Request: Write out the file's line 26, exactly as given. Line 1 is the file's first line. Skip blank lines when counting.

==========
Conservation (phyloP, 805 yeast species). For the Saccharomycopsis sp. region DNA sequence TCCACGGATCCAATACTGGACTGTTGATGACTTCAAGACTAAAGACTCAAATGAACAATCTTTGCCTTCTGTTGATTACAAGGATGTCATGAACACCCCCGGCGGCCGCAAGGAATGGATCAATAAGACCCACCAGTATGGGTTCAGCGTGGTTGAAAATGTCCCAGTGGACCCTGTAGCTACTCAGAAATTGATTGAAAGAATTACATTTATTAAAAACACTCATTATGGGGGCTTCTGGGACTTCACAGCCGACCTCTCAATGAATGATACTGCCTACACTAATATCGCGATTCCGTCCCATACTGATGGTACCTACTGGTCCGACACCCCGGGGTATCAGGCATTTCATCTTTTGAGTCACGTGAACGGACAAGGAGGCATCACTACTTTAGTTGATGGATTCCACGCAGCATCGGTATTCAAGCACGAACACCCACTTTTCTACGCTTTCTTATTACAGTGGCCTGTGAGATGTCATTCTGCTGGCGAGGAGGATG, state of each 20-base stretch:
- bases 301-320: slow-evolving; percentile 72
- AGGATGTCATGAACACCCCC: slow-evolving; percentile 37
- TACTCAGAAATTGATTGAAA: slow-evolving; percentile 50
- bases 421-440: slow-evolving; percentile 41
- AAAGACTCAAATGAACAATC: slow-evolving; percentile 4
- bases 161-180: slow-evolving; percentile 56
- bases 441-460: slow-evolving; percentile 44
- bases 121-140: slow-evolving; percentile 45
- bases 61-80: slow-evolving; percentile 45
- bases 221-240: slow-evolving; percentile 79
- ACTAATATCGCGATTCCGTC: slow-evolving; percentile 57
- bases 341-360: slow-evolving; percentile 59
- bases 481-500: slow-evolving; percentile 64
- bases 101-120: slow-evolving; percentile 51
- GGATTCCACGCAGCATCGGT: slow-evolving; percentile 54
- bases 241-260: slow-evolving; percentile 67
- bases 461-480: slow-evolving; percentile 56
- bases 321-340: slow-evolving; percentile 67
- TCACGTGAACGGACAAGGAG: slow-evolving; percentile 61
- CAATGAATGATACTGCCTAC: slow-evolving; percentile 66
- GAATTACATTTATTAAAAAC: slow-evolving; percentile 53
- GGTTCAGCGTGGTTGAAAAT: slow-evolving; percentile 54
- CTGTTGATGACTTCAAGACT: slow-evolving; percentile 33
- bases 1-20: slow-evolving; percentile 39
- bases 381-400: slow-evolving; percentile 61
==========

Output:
- bases 381-400: slow-evolving; percentile 61